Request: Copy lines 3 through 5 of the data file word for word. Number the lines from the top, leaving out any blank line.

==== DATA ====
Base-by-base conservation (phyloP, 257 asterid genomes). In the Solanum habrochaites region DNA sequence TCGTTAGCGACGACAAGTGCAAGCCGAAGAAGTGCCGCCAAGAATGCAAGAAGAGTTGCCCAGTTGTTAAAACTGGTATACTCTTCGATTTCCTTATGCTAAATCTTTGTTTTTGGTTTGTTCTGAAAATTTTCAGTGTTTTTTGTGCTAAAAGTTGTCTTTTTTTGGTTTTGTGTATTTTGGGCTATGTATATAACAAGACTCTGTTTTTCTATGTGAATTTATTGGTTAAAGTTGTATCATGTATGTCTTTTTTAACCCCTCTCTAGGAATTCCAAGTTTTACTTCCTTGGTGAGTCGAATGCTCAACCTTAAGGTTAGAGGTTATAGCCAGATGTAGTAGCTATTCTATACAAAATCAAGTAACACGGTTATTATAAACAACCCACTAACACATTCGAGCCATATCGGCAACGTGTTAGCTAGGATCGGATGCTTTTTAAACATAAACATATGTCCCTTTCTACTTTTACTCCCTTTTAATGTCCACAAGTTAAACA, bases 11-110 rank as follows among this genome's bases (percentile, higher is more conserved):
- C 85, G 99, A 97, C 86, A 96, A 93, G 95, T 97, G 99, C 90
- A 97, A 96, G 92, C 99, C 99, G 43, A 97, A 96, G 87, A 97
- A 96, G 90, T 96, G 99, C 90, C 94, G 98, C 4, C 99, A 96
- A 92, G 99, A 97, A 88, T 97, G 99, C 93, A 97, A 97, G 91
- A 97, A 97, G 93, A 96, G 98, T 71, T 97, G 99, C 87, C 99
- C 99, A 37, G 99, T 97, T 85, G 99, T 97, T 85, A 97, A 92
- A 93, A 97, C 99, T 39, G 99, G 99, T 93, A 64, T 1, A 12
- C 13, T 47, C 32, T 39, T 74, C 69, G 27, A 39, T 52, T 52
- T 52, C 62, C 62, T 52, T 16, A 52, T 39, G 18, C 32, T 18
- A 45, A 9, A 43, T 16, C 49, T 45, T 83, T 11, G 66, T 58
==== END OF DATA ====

- A 97, A 96, G 92, C 99, C 99, G 43, A 97, A 96, G 87, A 97
- A 96, G 90, T 96, G 99, C 90, C 94, G 98, C 4, C 99, A 96
- A 92, G 99, A 97, A 88, T 97, G 99, C 93, A 97, A 97, G 91